• Home Health Care: These nurses care for patients in their own homes, providing check-ups, administering medication and providing other types of care.

There are a number of other specialties available as well. As an RN, you might have the option to specialize, gaining specific — and sometimes advanced — knowledge in a specific area.

In the end, a LPN to RN bridge program can be a great way to improve your knowledge of nursing, while advancing your career and opening the door to new opportunities.

Funding Your Continuing Nursing Education

People who are working as nurses and want to go back to school for a more advanced degree are in the best possible position for getting education financial aid. Having work experience, and having proven your long term commitment to the field of nursing by working for a few years, will make both schools and employers much more interested in investing in your future. Schools may offer merit based scholarships, or give you class credit for your work experience, and many employers will help pay for college courses in exchange for a promise that you will continue to work there for a certain time period after finishing your education. In that scenario, the employer benefits from your new skills, and once the time is up, you’ve still got your degree to help get you a better job.

What To Look For in a Good LPN to RN Bridge Program

There are a few characteristics to look for in LPN to RN bridge programs to discern how high quality they are. Not all programs are created equal, so doing a little research about the caliber of any program you are considering can pay off in the end. Factors that are especially important include:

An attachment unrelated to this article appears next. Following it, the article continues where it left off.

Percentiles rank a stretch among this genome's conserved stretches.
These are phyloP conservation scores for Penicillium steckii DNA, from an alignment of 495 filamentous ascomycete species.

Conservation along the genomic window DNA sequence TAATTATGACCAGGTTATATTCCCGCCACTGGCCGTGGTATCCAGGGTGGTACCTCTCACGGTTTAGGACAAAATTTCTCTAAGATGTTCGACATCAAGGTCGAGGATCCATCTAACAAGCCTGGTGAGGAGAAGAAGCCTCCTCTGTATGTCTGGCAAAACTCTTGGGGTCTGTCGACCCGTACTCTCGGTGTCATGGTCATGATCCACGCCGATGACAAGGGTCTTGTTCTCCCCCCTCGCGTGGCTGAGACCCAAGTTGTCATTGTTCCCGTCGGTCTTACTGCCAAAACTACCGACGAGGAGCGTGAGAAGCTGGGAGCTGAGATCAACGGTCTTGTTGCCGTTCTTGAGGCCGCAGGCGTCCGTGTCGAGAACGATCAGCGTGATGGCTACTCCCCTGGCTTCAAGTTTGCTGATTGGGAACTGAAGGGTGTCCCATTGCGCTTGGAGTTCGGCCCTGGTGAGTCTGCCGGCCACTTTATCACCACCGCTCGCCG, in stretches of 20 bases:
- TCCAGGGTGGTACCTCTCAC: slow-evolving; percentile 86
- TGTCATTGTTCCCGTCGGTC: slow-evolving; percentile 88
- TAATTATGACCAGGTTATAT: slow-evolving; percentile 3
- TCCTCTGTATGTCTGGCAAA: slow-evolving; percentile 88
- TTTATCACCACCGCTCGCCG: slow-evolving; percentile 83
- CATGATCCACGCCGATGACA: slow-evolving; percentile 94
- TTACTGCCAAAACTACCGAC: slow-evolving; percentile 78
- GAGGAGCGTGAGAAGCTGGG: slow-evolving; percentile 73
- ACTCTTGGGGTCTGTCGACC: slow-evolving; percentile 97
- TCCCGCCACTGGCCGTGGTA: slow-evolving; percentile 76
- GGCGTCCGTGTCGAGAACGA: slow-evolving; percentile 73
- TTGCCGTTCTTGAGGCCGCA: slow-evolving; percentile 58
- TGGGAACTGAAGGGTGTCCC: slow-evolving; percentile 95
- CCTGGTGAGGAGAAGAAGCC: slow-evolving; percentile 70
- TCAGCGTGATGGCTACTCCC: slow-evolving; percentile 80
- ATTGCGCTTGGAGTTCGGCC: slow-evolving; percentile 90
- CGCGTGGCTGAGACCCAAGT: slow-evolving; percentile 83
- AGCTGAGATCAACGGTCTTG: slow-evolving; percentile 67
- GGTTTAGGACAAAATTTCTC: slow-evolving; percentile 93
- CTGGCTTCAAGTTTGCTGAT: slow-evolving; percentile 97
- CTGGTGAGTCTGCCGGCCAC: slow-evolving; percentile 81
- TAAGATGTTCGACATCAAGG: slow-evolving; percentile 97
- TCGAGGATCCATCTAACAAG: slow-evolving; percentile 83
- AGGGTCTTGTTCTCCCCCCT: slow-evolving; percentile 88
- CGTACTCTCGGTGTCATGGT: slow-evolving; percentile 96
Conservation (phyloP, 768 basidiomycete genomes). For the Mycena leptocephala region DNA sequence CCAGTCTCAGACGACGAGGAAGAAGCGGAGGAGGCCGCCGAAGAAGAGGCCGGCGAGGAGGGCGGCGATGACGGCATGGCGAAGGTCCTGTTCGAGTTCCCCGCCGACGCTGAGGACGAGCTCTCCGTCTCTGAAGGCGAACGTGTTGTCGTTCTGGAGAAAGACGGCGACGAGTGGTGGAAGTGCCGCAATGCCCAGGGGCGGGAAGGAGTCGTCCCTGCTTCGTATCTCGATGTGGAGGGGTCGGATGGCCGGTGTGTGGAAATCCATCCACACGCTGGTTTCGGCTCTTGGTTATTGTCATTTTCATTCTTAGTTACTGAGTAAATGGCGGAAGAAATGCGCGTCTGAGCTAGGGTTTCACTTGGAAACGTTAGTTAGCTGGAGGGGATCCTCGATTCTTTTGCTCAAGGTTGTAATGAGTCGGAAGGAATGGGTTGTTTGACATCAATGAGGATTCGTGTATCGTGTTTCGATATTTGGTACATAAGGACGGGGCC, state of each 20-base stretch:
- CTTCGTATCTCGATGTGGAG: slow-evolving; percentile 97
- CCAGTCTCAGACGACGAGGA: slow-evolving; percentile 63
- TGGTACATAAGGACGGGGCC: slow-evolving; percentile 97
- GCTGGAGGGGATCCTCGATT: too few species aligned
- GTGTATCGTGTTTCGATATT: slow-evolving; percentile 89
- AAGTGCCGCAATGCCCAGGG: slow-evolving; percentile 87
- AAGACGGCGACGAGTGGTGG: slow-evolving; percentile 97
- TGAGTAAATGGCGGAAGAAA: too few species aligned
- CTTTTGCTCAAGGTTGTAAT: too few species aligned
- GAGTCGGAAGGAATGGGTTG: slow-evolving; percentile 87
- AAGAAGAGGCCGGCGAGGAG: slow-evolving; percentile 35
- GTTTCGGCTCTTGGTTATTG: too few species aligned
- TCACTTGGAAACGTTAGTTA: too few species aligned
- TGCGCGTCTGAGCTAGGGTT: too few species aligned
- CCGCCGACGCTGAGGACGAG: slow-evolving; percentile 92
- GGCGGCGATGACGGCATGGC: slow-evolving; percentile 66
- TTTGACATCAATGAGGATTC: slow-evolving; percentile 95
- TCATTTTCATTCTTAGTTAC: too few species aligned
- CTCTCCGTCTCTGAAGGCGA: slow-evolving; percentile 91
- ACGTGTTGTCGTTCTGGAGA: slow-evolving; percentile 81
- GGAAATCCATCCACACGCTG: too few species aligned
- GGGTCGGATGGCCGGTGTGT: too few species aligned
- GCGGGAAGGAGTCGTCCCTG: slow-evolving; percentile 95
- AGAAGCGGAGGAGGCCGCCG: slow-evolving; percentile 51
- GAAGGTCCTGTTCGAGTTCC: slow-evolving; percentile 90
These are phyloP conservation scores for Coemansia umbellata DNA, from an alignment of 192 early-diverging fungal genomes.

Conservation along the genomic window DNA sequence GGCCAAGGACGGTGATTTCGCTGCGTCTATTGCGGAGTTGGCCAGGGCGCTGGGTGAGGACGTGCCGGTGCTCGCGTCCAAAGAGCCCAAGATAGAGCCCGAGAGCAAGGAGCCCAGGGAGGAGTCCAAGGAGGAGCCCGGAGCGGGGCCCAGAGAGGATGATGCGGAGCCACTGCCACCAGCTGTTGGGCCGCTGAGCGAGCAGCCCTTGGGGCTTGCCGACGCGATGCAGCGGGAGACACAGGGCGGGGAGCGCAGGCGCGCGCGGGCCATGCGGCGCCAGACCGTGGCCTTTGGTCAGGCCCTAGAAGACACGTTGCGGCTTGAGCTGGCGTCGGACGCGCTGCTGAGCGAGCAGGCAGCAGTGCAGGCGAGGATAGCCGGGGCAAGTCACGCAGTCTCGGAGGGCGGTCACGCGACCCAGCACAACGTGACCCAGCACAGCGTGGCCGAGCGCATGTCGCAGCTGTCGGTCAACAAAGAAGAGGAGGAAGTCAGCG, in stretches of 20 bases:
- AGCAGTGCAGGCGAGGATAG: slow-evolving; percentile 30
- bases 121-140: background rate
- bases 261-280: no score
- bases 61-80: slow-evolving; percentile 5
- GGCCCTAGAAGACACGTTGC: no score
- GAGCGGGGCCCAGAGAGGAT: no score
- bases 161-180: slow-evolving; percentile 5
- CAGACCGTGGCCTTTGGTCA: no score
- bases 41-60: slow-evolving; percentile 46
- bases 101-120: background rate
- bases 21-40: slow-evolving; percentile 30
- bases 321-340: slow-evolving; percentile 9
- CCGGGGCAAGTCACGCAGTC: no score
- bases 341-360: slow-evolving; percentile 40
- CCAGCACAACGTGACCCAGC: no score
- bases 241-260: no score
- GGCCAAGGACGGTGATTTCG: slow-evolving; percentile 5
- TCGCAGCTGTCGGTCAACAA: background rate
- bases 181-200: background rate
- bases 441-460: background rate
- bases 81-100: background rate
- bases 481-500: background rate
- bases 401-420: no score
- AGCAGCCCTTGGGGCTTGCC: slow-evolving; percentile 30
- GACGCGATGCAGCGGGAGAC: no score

• Accreditation: This means a program has been approved by an agency with the support of the U.S. Secretary of Education. Higher education institutions of worth are all accredited, so anyone who wants a degree should check the accreditation status of their potential school.
  • Reputation Among Students: If you can find some former students of your potential school, talking to them about their experience can be one of the best ways to tell how good an LPN to RN bridge program is.
  • Speed: For many students who are returning to college, getting their degree finished quickly is the number one priority. Make sure to confirm how many classes you’ll have to take, and how long they last, to see if any given program matches your scheduling needs.

The schools listed below and elsewhere on this site offer 100 percent accredited and top flight LPN to RN bridge programs. Click around to get in touch with a few schools and find out more about how fast their programs are, and how much they cost.